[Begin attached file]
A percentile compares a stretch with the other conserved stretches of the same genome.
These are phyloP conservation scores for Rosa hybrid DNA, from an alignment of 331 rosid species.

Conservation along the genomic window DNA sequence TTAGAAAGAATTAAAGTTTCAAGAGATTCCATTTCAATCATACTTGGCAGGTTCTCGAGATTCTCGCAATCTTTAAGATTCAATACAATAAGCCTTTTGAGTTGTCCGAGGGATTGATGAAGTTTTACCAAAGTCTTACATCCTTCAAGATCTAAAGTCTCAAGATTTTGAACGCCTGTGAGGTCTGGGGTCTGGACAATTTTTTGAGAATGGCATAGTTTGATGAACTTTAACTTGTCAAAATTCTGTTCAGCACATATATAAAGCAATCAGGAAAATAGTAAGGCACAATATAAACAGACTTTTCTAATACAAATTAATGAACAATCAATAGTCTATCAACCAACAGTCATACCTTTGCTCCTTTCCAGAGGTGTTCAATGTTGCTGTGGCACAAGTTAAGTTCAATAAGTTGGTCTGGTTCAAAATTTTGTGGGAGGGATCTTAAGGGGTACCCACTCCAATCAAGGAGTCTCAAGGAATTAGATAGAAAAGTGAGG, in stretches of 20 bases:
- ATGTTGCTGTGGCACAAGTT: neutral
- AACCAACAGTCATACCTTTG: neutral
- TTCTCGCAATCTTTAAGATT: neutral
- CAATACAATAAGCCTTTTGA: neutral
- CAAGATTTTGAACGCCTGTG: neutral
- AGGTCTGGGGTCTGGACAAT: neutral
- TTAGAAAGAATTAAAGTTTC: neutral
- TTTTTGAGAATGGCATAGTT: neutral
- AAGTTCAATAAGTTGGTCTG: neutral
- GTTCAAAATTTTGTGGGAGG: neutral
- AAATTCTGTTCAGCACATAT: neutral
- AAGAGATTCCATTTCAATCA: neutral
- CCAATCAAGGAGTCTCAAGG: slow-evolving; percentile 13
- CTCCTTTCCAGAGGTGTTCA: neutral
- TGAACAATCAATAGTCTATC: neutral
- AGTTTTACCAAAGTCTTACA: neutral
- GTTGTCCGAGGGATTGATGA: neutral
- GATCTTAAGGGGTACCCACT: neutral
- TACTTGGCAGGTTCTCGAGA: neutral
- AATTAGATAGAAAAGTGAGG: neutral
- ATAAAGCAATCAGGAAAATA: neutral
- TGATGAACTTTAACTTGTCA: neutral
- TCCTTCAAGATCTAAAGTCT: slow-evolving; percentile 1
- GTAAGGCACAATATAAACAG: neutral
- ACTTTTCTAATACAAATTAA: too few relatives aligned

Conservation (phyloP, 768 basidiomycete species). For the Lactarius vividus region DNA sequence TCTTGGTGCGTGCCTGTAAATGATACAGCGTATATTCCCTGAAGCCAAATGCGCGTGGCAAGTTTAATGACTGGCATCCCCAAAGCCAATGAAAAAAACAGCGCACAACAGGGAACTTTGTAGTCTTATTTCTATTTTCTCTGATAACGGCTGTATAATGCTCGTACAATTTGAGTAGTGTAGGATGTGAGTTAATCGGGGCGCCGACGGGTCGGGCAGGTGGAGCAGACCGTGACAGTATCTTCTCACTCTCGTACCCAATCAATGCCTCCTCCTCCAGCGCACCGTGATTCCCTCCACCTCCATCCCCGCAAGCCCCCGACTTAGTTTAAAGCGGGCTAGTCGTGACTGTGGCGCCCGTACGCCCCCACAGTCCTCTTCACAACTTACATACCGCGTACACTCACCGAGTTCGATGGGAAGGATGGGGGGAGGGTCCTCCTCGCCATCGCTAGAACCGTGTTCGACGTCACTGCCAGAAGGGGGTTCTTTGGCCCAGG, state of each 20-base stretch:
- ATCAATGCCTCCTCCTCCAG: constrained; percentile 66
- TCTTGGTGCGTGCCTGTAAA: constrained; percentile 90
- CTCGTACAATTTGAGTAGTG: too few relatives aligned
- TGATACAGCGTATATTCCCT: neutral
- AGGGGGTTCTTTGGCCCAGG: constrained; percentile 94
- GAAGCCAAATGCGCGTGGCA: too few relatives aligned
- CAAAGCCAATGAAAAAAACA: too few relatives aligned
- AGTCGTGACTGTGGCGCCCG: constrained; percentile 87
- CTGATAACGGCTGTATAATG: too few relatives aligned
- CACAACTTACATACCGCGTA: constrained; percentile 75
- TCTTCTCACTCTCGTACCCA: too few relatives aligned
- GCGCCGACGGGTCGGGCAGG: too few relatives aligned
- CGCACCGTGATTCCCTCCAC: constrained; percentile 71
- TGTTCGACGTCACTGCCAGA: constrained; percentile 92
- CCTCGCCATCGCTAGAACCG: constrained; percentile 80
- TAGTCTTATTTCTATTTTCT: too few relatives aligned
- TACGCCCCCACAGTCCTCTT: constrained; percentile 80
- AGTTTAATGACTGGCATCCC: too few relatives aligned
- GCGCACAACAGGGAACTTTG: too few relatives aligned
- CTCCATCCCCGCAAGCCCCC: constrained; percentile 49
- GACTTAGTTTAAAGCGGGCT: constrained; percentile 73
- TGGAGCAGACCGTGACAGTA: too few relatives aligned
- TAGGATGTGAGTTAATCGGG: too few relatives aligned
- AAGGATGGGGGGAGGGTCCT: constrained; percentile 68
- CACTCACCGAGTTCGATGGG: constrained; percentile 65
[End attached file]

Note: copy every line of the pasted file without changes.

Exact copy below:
A percentile compares a stretch with the other conserved stretches of the same genome.
These are phyloP conservation scores for Rosa hybrid DNA, from an alignment of 331 rosid species.

Conservation along the genomic window DNA sequence TTAGAAAGAATTAAAGTTTCAAGAGATTCCATTTCAATCATACTTGGCAGGTTCTCGAGATTCTCGCAATCTTTAAGATTCAATACAATAAGCCTTTTGAGTTGTCCGAGGGATTGATGAAGTTTTACCAAAGTCTTACATCCTTCAAGATCTAAAGTCTCAAGATTTTGAACGCCTGTGAGGTCTGGGGTCTGGACAATTTTTTGAGAATGGCATAGTTTGATGAACTTTAACTTGTCAAAATTCTGTTCAGCACATATATAAAGCAATCAGGAAAATAGTAAGGCACAATATAAACAGACTTTTCTAATACAAATTAATGAACAATCAATAGTCTATCAACCAACAGTCATACCTTTGCTCCTTTCCAGAGGTGTTCAATGTTGCTGTGGCACAAGTTAAGTTCAATAAGTTGGTCTGGTTCAAAATTTTGTGGGAGGGATCTTAAGGGGTACCCACTCCAATCAAGGAGTCTCAAGGAATTAGATAGAAAAGTGAGG, in stretches of 20 bases:
- ATGTTGCTGTGGCACAAGTT: neutral
- AACCAACAGTCATACCTTTG: neutral
- TTCTCGCAATCTTTAAGATT: neutral
- CAATACAATAAGCCTTTTGA: neutral
- CAAGATTTTGAACGCCTGTG: neutral
- AGGTCTGGGGTCTGGACAAT: neutral
- TTAGAAAGAATTAAAGTTTC: neutral
- TTTTTGAGAATGGCATAGTT: neutral
- AAGTTCAATAAGTTGGTCTG: neutral
- GTTCAAAATTTTGTGGGAGG: neutral
- AAATTCTGTTCAGCACATAT: neutral
- AAGAGATTCCATTTCAATCA: neutral
- CCAATCAAGGAGTCTCAAGG: slow-evolving; percentile 13
- CTCCTTTCCAGAGGTGTTCA: neutral
- TGAACAATCAATAGTCTATC: neutral
- AGTTTTACCAAAGTCTTACA: neutral
- GTTGTCCGAGGGATTGATGA: neutral
- GATCTTAAGGGGTACCCACT: neutral
- TACTTGGCAGGTTCTCGAGA: neutral
- AATTAGATAGAAAAGTGAGG: neutral
- ATAAAGCAATCAGGAAAATA: neutral
- TGATGAACTTTAACTTGTCA: neutral
- TCCTTCAAGATCTAAAGTCT: slow-evolving; percentile 1
- GTAAGGCACAATATAAACAG: neutral
- ACTTTTCTAATACAAATTAA: too few relatives aligned

Conservation (phyloP, 768 basidiomycete species). For the Lactarius vividus region DNA sequence TCTTGGTGCGTGCCTGTAAATGATACAGCGTATATTCCCTGAAGCCAAATGCGCGTGGCAAGTTTAATGACTGGCATCCCCAAAGCCAATGAAAAAAACAGCGCACAACAGGGAACTTTGTAGTCTTATTTCTATTTTCTCTGATAACGGCTGTATAATGCTCGTACAATTTGAGTAGTGTAGGATGTGAGTTAATCGGGGCGCCGACGGGTCGGGCAGGTGGAGCAGACCGTGACAGTATCTTCTCACTCTCGTACCCAATCAATGCCTCCTCCTCCAGCGCACCGTGATTCCCTCCACCTCCATCCCCGCAAGCCCCCGACTTAGTTTAAAGCGGGCTAGTCGTGACTGTGGCGCCCGTACGCCCCCACAGTCCTCTTCACAACTTACATACCGCGTACACTCACCGAGTTCGATGGGAAGGATGGGGGGAGGGTCCTCCTCGCCATCGCTAGAACCGTGTTCGACGTCACTGCCAGAAGGGGGTTCTTTGGCCCAGG, state of each 20-base stretch:
- ATCAATGCCTCCTCCTCCAG: constrained; percentile 66
- TCTTGGTGCGTGCCTGTAAA: constrained; percentile 90
- CTCGTACAATTTGAGTAGTG: too few relatives aligned
- TGATACAGCGTATATTCCCT: neutral
- AGGGGGTTCTTTGGCCCAGG: constrained; percentile 94
- GAAGCCAAATGCGCGTGGCA: too few relatives aligned
- CAAAGCCAATGAAAAAAACA: too few relatives aligned
- AGTCGTGACTGTGGCGCCCG: constrained; percentile 87
- CTGATAACGGCTGTATAATG: too few relatives aligned
- CACAACTTACATACCGCGTA: constrained; percentile 75
- TCTTCTCACTCTCGTACCCA: too few relatives aligned
- GCGCCGACGGGTCGGGCAGG: too few relatives aligned
- CGCACCGTGATTCCCTCCAC: constrained; percentile 71
- TGTTCGACGTCACTGCCAGA: constrained; percentile 92
- CCTCGCCATCGCTAGAACCG: constrained; percentile 80
- TAGTCTTATTTCTATTTTCT: too few relatives aligned
- TACGCCCCCACAGTCCTCTT: constrained; percentile 80
- AGTTTAATGACTGGCATCCC: too few relatives aligned
- GCGCACAACAGGGAACTTTG: too few relatives aligned
- CTCCATCCCCGCAAGCCCCC: constrained; percentile 49
- GACTTAGTTTAAAGCGGGCT: constrained; percentile 73
- TGGAGCAGACCGTGACAGTA: too few relatives aligned
- TAGGATGTGAGTTAATCGGG: too few relatives aligned
- AAGGATGGGGGGAGGGTCCT: constrained; percentile 68
- CACTCACCGAGTTCGATGGG: constrained; percentile 65